Last Thursday I found myself on a bus with 40 rowdy middle schoolers (and their phones), en route to an abandoned coal mine in Scranton. The two-hour drive to the mine gave me ample time to contemplate how my life choices had led me to this exact moment—and regretfully inform several students that no, I did not pack a phone charger. In September I put my name in to chaperone several of my daughter’s class field trips, notably daytrips to NYC, DC and a cool art museum in Philly. Somehow, I was assigned the coal mine trip. When we arrived at the Lackawanna Coal Mine our tour guide handed out helmets and hairnets. I looked over at my middle school daughter in a panic. “Are you ok?” she mouthed. I took a helmet but paused at the pile of hair nets. How often did they clean these helmets anyway? And what were the chances that the last person to wear my helmet had lice? Right on cue my scalp started to itch. I glanced up, hoping to commiserate with someone (anyone!) but none of my fellow chaperones appeared to share my trepidation. Suddenly, my daughter was by my side. “Deep breaths, ok? It’s just a helmet,” she assured me. (I guess you can take the mom out of the Main Line but not the Main Line out of the mom?!?)
Our tour guide then ushered us into a cable car that transported us 300 feet underground to the coal mine, where it stays a cool 53 degrees year-round. Fun fact: Fresh air is piped in from the surface to keep everyone alive for the hour-long tour. (Our tour guide John informed us that a chipmunk who wandered in late night was not so fortunate.) As we traversed the half-mile underground tunnel, John kept our attention with riveting tales of mining life during the mid- to late 1800’s, including the constant dangers miners faced and how the mules went blind due to lack of sunlight. Children as young as five could get a job opening and closing the mine’s door for 12 hours straight. Miners had to purchase all their own equipment and were frequently cheated by corrupt mining bosses. At one point during the tour, John turned off all the underground lights to illustrate the terror miners felt if their lamp extinguished. This was more action-packed than an episode of The Real Housewives. I was hooked!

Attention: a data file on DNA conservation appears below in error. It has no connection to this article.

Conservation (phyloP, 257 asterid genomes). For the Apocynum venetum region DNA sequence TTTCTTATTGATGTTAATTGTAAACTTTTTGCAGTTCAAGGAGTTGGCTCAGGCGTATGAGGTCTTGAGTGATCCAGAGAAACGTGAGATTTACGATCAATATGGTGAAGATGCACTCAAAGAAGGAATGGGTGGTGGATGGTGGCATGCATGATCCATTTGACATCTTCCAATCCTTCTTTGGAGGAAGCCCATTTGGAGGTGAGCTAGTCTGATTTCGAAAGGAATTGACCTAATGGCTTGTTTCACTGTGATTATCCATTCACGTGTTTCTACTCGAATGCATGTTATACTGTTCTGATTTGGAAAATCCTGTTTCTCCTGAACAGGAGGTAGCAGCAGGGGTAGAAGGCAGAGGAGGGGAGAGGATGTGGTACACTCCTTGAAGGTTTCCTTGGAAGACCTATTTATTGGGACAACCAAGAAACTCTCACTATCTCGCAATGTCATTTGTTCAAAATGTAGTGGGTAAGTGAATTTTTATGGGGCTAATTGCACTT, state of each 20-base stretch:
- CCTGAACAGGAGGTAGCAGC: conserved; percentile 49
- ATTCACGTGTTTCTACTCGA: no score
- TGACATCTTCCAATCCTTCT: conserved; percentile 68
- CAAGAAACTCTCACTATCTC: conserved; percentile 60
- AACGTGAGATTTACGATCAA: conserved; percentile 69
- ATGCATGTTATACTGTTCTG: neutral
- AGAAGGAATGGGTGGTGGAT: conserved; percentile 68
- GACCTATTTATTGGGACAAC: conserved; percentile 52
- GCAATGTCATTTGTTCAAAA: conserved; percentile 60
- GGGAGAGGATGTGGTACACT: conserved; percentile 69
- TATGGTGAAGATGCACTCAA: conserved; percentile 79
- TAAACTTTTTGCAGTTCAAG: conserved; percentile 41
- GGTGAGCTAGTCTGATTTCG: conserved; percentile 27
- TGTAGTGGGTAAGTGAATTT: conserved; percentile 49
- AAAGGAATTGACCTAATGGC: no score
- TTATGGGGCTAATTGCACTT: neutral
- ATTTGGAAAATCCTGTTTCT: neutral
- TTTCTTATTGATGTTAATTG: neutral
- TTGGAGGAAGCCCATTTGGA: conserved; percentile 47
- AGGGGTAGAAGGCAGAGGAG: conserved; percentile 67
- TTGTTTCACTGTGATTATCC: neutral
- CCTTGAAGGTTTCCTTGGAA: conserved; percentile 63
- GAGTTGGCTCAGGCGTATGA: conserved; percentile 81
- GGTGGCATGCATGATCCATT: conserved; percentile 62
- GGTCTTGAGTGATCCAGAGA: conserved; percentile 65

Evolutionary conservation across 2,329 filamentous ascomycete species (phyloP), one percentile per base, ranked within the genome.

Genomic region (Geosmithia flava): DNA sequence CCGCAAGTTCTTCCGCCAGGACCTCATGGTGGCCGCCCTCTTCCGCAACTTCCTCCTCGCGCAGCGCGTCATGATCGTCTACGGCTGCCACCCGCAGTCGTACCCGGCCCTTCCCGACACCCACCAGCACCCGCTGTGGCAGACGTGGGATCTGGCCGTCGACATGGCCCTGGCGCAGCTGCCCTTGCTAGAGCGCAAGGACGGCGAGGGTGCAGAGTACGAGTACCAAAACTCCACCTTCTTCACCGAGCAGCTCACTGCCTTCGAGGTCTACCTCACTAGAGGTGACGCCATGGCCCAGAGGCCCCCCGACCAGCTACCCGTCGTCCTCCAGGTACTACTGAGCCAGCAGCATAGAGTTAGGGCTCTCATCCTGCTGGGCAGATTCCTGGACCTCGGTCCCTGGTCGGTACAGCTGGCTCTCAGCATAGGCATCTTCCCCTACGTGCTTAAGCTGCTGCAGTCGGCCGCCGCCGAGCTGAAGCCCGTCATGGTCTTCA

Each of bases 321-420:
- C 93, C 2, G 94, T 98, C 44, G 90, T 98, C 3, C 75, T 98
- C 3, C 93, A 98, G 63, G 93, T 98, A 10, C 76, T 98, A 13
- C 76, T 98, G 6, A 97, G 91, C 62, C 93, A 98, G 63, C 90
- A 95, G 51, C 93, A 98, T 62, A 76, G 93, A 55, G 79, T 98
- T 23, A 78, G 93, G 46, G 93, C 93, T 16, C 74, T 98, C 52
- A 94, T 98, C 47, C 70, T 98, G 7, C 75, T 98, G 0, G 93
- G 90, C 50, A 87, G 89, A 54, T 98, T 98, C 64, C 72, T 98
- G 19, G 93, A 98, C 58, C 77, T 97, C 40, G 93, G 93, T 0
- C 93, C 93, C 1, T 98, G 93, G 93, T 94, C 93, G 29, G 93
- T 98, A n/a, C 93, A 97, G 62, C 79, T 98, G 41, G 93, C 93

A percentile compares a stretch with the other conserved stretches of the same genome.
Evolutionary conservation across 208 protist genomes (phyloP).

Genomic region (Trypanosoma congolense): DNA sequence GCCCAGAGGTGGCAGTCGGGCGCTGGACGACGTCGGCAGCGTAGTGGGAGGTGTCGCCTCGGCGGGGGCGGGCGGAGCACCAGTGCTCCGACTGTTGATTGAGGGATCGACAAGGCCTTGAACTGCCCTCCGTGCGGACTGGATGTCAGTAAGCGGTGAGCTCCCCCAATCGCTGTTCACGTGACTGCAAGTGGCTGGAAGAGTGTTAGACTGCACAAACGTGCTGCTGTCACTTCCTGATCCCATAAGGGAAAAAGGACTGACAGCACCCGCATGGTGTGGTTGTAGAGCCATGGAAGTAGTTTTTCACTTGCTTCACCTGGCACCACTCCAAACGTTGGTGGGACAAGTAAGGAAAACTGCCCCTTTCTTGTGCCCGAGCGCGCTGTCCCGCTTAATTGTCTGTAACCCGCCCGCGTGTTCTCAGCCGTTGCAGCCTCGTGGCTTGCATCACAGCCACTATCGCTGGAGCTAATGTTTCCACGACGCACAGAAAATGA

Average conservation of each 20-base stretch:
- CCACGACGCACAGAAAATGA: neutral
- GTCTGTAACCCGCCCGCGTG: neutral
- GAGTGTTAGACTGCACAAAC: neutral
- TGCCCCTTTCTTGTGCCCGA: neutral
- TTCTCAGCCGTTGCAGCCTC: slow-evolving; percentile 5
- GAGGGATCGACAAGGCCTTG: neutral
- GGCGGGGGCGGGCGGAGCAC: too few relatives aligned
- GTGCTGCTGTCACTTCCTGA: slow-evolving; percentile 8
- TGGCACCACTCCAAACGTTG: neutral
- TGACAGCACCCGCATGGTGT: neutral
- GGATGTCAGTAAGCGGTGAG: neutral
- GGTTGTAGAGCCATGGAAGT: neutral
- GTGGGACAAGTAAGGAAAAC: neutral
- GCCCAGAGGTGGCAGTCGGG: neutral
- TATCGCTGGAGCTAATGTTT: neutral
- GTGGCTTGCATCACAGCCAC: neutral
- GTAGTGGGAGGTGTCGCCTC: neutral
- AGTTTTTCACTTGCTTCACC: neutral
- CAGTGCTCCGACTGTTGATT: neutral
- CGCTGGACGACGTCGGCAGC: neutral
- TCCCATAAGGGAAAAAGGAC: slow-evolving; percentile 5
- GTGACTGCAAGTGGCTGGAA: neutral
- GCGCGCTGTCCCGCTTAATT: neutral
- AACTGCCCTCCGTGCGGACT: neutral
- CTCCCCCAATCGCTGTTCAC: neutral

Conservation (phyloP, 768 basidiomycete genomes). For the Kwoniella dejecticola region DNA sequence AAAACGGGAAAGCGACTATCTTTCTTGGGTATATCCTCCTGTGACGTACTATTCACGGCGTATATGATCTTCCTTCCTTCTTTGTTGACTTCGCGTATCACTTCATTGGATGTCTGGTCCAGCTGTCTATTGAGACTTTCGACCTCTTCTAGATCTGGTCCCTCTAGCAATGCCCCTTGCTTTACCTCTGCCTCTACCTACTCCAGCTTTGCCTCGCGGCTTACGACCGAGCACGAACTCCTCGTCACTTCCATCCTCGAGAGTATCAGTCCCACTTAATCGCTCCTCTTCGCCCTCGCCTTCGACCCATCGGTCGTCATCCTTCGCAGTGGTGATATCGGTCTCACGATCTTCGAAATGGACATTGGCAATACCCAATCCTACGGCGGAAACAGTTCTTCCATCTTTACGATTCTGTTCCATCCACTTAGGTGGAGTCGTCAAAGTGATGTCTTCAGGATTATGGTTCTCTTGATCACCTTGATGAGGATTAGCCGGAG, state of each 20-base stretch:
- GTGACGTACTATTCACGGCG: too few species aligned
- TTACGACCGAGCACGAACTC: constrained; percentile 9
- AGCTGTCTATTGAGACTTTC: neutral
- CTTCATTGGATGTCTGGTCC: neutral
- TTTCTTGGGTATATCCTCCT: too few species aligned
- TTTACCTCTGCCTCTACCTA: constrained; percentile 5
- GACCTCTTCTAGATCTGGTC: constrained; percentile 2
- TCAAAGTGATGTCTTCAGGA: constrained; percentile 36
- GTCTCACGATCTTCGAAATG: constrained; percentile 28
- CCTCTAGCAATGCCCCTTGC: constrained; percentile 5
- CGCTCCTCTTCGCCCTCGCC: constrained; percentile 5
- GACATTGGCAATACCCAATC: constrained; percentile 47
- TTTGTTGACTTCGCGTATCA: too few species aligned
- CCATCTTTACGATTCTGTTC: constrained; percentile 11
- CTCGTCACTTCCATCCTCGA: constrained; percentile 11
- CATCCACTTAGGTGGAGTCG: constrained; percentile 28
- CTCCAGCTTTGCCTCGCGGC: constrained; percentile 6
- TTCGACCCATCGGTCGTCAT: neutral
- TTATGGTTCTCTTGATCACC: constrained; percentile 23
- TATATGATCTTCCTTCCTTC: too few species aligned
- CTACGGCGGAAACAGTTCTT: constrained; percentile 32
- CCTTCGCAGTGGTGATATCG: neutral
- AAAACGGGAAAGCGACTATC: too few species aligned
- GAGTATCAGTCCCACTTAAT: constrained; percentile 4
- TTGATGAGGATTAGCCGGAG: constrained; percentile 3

When the tour was over, we piled back into the cable car and chugged to the surface. At the first sign of sunlight, several kids cried out in relief. One of the chaperones turned to me and rolled her eyes. “Can you believe these kids? They wouldn’t last a day in the mines!” True, but I doubt we’d fare much better. Besides, helmet hair is no joke, friends.